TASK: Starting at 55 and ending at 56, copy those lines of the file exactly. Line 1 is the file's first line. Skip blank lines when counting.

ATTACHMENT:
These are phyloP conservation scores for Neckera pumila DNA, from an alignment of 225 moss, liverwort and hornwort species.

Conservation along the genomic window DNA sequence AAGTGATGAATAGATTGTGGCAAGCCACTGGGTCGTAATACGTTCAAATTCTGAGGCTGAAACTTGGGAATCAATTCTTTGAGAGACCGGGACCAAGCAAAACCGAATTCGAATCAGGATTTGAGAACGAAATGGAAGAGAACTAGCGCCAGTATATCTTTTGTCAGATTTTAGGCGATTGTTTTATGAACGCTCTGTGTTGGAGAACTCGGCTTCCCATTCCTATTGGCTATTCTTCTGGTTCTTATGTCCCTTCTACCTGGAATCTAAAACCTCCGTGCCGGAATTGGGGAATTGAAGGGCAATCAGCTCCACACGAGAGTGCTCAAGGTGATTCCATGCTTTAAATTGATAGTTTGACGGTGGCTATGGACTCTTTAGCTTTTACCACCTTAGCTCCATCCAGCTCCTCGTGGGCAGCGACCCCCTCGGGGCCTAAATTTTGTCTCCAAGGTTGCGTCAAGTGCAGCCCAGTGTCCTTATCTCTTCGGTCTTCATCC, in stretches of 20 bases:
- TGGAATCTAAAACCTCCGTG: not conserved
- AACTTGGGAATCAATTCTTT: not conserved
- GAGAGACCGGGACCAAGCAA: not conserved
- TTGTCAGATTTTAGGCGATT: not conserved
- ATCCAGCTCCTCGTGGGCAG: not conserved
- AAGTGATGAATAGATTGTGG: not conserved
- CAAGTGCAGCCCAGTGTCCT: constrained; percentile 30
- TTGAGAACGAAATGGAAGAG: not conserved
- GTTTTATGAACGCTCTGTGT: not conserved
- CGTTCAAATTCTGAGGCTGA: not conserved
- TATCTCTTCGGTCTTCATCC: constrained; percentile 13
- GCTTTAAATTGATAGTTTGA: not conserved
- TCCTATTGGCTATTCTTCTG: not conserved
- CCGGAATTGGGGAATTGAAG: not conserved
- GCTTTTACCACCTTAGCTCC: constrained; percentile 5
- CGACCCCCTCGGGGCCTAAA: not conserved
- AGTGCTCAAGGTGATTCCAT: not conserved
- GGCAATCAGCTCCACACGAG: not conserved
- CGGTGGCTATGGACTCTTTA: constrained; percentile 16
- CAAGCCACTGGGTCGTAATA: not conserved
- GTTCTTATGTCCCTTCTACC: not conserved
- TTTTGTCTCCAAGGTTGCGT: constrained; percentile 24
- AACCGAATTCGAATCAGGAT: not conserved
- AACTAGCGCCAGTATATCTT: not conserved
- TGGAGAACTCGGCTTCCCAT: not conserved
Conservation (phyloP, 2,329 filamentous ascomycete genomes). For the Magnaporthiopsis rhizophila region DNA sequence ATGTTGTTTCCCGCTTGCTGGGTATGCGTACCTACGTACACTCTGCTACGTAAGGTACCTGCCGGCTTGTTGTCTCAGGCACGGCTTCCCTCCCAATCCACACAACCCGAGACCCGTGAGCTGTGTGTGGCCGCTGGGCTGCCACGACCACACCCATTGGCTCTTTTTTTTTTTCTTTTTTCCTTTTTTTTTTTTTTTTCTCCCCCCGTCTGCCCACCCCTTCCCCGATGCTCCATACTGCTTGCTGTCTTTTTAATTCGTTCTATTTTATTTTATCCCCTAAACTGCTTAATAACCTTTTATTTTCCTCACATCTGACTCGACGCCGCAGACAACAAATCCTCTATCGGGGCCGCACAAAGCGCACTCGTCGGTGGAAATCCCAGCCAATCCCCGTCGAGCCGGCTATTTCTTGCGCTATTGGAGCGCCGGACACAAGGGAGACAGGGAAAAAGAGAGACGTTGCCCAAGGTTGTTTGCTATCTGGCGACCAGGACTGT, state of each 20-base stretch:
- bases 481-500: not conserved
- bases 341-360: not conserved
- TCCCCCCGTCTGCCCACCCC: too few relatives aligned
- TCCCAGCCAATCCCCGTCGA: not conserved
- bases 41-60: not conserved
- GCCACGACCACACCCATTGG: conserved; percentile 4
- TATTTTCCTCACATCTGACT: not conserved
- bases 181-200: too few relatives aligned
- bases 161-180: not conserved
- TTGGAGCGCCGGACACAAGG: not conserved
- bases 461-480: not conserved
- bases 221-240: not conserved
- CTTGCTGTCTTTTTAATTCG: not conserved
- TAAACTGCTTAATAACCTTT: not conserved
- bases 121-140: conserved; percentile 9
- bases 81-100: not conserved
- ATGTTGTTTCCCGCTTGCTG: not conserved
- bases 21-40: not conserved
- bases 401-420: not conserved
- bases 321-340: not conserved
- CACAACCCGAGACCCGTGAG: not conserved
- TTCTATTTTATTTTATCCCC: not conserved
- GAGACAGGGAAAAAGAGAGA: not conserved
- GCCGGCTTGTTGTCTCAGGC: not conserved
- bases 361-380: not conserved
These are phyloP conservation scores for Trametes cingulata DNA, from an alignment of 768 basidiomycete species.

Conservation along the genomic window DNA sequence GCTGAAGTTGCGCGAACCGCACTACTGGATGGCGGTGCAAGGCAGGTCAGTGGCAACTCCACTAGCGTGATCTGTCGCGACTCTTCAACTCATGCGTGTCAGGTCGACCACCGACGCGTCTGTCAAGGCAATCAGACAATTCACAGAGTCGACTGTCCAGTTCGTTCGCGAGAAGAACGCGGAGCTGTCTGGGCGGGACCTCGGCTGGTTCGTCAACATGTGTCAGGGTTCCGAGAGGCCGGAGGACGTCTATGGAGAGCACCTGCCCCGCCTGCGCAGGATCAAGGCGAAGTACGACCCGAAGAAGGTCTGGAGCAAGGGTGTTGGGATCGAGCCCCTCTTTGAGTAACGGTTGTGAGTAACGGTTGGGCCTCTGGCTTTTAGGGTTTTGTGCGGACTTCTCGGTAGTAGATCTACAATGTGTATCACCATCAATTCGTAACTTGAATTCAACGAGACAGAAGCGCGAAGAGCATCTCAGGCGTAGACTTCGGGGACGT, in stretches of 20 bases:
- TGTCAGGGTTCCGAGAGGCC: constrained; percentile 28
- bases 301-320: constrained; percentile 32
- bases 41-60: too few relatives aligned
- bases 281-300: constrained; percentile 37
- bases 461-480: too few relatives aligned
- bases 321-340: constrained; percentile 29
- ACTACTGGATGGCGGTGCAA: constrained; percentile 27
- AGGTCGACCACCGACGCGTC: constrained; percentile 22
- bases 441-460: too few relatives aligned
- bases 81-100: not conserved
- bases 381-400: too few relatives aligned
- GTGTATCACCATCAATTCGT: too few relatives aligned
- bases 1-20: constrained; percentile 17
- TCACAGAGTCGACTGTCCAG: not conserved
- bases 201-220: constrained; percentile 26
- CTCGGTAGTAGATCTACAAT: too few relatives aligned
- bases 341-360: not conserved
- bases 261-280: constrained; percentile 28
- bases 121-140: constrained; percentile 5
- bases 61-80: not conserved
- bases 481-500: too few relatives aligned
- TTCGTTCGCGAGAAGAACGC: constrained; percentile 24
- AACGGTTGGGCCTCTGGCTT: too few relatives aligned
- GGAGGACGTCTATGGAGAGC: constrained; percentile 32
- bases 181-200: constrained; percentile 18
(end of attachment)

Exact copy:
Conservation along the genomic window DNA sequence GCTGAAGTTGCGCGAACCGCACTACTGGATGGCGGTGCAAGGCAGGTCAGTGGCAACTCCACTAGCGTGATCTGTCGCGACTCTTCAACTCATGCGTGTCAGGTCGACCACCGACGCGTCTGTCAAGGCAATCAGACAATTCACAGAGTCGACTGTCCAGTTCGTTCGCGAGAAGAACGCGGAGCTGTCTGGGCGGGACCTCGGCTGGTTCGTCAACATGTGTCAGGGTTCCGAGAGGCCGGAGGACGTCTATGGAGAGCACCTGCCCCGCCTGCGCAGGATCAAGGCGAAGTACGACCCGAAGAAGGTCTGGAGCAAGGGTGTTGGGATCGAGCCCCTCTTTGAGTAACGGTTGTGAGTAACGGTTGGGCCTCTGGCTTTTAGGGTTTTGTGCGGACTTCTCGGTAGTAGATCTACAATGTGTATCACCATCAATTCGTAACTTGAATTCAACGAGACAGAAGCGCGAAGAGCATCTCAGGCGTAGACTTCGGGGACGT, in stretches of 20 bases:
- TGTCAGGGTTCCGAGAGGCC: constrained; percentile 28